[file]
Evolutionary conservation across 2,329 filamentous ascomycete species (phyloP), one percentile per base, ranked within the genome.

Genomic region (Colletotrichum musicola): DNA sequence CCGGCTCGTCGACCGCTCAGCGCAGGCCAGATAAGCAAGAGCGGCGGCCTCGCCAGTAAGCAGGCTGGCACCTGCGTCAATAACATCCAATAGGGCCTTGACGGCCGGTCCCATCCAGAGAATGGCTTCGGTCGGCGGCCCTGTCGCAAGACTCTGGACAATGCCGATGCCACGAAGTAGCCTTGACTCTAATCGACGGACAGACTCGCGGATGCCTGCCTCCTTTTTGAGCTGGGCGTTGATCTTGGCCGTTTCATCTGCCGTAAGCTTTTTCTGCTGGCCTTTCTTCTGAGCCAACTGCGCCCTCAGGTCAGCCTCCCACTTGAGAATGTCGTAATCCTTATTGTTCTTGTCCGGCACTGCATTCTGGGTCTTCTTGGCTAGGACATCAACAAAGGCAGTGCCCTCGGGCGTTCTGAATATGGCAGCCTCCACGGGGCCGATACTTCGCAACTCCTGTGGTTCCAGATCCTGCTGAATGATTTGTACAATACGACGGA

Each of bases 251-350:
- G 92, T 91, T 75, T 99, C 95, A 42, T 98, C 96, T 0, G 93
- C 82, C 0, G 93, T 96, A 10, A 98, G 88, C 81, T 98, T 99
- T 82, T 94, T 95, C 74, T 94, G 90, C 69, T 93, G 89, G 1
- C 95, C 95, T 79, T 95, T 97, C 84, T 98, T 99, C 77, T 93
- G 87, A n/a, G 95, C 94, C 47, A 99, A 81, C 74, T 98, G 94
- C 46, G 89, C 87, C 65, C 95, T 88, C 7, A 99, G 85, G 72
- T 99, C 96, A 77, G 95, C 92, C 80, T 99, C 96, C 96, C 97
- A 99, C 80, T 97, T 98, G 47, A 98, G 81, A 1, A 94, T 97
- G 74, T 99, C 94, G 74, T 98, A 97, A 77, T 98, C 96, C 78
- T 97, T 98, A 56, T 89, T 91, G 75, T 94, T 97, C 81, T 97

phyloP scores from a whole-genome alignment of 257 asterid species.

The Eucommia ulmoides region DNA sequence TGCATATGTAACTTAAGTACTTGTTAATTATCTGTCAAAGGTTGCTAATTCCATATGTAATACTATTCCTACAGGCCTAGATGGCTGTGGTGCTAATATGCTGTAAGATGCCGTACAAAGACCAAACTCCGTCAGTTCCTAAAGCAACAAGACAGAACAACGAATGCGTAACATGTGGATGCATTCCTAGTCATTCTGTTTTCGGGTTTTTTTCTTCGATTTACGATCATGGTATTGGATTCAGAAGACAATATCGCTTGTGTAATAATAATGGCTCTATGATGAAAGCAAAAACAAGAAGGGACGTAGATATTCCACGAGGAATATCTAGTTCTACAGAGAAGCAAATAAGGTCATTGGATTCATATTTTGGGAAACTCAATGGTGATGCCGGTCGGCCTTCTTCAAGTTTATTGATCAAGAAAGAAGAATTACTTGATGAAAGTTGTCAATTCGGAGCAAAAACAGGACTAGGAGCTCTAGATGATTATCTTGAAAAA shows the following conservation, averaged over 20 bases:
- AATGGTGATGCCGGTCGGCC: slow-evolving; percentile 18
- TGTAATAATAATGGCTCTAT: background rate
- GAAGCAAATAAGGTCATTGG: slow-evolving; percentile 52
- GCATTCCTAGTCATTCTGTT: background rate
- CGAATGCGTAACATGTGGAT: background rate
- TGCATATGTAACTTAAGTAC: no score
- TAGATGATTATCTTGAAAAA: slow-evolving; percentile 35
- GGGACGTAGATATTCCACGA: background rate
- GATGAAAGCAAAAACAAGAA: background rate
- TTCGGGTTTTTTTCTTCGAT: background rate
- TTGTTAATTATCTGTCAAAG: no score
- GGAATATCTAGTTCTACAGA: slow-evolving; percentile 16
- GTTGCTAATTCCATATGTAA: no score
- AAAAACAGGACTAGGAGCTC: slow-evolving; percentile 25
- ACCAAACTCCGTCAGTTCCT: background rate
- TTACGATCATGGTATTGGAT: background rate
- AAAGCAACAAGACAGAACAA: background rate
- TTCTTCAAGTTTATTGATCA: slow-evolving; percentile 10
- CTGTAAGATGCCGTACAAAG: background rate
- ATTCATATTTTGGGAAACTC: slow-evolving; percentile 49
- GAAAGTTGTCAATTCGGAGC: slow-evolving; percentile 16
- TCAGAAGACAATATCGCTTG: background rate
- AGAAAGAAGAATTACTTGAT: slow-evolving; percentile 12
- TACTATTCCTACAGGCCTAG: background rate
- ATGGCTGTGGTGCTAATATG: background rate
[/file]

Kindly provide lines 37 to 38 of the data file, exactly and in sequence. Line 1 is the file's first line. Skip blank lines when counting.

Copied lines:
- TCAGAAGACAATATCGCTTG: background rate
- AGAAAGAAGAATTACTTGAT: slow-evolving; percentile 12